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The Bob Cesca Podcast: Land War in Asia

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Shiplord Kirel, Friend of Moose and Squirrel5/14/2019 5:49:05 pm PDT

THIS DAY IN HISTORY

May 14, 1796: Jenner tests smallpox vaccine

Edward Jenner, an English country doctor from Gloucestershire, administers the world’s first vaccination as a preventive treatment for smallpox, a disease that had killed millions of people over the centuries.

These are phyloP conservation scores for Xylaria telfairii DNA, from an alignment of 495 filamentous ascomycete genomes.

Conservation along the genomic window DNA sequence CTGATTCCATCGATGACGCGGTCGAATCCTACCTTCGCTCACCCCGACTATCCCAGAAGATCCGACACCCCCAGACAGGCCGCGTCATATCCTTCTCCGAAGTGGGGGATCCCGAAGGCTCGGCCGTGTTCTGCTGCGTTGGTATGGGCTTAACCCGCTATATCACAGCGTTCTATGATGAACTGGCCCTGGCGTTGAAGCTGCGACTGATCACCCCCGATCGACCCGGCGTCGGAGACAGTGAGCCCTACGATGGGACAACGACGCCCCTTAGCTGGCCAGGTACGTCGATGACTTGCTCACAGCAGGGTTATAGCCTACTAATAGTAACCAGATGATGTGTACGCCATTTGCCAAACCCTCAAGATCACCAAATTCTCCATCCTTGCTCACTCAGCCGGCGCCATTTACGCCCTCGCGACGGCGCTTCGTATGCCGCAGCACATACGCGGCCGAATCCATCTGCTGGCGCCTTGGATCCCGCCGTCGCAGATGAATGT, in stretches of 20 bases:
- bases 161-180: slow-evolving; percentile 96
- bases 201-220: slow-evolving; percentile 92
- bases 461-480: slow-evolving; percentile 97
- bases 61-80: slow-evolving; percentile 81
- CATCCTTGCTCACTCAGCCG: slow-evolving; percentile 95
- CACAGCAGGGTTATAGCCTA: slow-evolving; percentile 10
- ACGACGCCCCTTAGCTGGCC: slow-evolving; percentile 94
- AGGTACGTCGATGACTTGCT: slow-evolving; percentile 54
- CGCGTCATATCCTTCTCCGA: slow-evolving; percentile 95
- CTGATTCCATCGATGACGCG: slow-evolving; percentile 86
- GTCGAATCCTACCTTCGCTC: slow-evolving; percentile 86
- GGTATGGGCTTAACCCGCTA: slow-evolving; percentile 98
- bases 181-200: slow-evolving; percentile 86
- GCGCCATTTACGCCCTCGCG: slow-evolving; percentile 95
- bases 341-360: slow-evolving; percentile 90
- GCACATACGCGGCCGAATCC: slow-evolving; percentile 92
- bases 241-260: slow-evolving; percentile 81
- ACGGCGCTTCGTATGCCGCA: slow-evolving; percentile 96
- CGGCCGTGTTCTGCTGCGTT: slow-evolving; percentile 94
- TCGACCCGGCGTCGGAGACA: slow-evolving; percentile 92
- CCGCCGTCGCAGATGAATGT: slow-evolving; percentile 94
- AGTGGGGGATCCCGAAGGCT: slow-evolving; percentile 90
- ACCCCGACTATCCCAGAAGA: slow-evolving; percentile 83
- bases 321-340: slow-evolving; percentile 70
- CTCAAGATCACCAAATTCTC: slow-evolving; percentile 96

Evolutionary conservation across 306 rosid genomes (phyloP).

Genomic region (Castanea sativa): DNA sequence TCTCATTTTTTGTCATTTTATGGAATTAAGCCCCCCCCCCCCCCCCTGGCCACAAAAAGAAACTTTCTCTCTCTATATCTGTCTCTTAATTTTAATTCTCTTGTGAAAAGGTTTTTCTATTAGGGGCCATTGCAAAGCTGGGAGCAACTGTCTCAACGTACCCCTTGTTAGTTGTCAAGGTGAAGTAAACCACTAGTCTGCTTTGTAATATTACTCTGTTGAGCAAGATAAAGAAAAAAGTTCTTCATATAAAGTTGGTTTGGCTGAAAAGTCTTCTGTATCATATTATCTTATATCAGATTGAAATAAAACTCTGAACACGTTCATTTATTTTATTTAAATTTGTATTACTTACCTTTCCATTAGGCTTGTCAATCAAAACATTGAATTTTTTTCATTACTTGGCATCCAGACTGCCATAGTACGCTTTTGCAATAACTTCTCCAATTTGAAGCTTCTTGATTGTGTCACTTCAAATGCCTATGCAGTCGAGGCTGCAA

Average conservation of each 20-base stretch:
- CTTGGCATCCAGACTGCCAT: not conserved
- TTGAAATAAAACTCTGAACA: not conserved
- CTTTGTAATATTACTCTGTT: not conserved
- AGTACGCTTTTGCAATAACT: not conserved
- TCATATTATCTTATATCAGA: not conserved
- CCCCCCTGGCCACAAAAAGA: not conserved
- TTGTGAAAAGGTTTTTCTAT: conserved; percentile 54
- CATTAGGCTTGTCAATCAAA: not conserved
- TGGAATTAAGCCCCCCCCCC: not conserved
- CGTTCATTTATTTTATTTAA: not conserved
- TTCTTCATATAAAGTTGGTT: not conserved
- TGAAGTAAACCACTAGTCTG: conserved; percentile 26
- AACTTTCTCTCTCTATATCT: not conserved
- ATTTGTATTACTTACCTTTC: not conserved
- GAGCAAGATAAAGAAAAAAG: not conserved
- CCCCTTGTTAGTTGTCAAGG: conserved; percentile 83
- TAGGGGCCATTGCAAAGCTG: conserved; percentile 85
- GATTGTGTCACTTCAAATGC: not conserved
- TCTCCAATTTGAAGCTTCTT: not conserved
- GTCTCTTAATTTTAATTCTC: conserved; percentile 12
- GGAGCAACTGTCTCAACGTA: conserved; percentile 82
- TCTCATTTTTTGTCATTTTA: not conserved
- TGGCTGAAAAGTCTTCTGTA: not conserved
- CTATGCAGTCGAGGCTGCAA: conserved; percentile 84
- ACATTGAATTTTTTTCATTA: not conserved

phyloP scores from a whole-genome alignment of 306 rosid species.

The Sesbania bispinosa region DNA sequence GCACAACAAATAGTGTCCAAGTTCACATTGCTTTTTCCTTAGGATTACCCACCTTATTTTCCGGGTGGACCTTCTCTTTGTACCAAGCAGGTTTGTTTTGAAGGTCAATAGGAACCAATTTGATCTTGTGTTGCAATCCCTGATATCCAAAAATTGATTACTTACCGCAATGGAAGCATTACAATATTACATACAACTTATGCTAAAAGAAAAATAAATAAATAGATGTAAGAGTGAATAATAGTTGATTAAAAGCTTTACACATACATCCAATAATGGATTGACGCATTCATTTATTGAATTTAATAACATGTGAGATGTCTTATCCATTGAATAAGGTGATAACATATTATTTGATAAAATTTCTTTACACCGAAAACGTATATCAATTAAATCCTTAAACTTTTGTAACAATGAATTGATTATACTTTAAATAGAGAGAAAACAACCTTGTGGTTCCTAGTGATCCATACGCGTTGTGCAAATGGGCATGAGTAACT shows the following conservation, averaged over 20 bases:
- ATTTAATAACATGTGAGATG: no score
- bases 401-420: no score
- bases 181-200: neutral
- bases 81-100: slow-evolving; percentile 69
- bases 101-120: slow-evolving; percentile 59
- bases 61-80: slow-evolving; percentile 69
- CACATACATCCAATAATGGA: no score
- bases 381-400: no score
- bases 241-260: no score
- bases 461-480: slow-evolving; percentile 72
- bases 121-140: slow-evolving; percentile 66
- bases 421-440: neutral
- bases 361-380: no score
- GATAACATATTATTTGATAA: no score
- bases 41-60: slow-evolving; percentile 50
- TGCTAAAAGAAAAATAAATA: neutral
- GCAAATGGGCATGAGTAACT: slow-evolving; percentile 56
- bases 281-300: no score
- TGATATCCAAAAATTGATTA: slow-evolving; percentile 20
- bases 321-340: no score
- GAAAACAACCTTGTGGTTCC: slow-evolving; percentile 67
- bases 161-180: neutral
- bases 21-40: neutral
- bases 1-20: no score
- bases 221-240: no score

While still a medical student, Jenner noticed that milkmaids who had contracted a disease called cowpox, which caused blistering on cow’s udders, did not catch smallpox. Unlike smallpox, which caused severe skin eruptions and dangerous fevers in humans, cowpox led to few ill symptoms in these women. On May 14, 1796, Jenner took fluid from a cowpox blister and scratched it into the skin of James Phipps, an eight-year-old boy. A single blister rose up on the spot, but James soon recovered. On July 1, Jenner inoculated the boy again, this time with smallpox matter, and no disease developed. The vaccine was a success. Doctors all over Europe soon adopted Jenner’s innovative technique, leading to a drastic decline in new sufferers of the devastating disease.